Zimbabwe’s planned Marange diamond mines merger hits legal hurdles
Zimbabwean officials have confirmed it is planning to consolidate the diamond mining companies currently operating in Marange from six down to two or possibly one, but warned it will take longer than anticipated due to legal challenges related to how merging the firms without violating their original, respective contracts.
In an interview with state-run The Herald last week, the deputy minister of mines and mining development Fred Moyo said the government recognizes those firms have running legal contracts, which should be respected.
"Mines are operating at the moment under legal contracts, so if we are going to compress them we must do it legally, respecting investment, respecting our laws, without creating different views of how we do things," Moyo was quoted as saying.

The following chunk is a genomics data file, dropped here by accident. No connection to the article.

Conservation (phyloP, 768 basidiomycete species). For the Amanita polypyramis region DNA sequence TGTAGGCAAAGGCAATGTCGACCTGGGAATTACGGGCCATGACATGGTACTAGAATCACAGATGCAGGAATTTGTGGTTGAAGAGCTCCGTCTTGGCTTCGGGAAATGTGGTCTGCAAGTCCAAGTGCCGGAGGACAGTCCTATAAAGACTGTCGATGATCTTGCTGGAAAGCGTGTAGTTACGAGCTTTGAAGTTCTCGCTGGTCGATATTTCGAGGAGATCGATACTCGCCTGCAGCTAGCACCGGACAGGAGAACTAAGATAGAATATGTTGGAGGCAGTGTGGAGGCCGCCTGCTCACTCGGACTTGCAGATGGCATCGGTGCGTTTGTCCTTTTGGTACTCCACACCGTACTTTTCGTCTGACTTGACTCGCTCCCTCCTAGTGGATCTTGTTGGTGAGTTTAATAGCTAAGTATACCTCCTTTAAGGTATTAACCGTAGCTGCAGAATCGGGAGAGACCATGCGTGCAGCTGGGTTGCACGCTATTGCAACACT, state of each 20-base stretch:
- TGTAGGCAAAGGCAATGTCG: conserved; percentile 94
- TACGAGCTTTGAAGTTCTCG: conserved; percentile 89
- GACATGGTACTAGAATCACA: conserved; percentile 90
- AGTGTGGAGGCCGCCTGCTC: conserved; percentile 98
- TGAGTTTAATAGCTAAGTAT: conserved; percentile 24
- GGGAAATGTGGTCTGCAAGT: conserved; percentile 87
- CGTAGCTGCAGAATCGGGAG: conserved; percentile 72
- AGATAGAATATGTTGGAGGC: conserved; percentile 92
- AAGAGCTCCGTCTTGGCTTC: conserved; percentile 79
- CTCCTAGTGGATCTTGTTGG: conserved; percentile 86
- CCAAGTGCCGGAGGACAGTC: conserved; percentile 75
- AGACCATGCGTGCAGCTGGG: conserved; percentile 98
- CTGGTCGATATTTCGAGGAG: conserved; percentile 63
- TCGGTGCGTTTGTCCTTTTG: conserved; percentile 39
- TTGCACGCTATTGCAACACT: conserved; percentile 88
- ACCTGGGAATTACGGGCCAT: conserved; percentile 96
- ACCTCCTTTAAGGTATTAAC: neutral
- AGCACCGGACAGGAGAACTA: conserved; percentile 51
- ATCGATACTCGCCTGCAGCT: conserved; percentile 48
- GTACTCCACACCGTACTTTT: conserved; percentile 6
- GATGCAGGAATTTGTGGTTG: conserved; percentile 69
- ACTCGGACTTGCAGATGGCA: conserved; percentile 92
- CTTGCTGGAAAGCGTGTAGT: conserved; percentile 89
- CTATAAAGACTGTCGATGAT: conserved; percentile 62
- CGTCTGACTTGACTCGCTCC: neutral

The planned consolidation aims to rescue the industry in the country, one of the world’s top diamond-producing nations, as miners operating at Marange and Chiadzwa fields have warned it has become economically unviable for them to dig any deeper for the precious stones.
It is also expected to curb leakage in diamond revenue and enhance transparency in the sector.
Alluvial diamonds —those easily extractable through open cast mining— are said to be finished and existing miners argue they have neither the expertise nor the resources to search for new deposits underground.
Images: Zimbabwe's diamonds miners, screenshot from VOAvideo.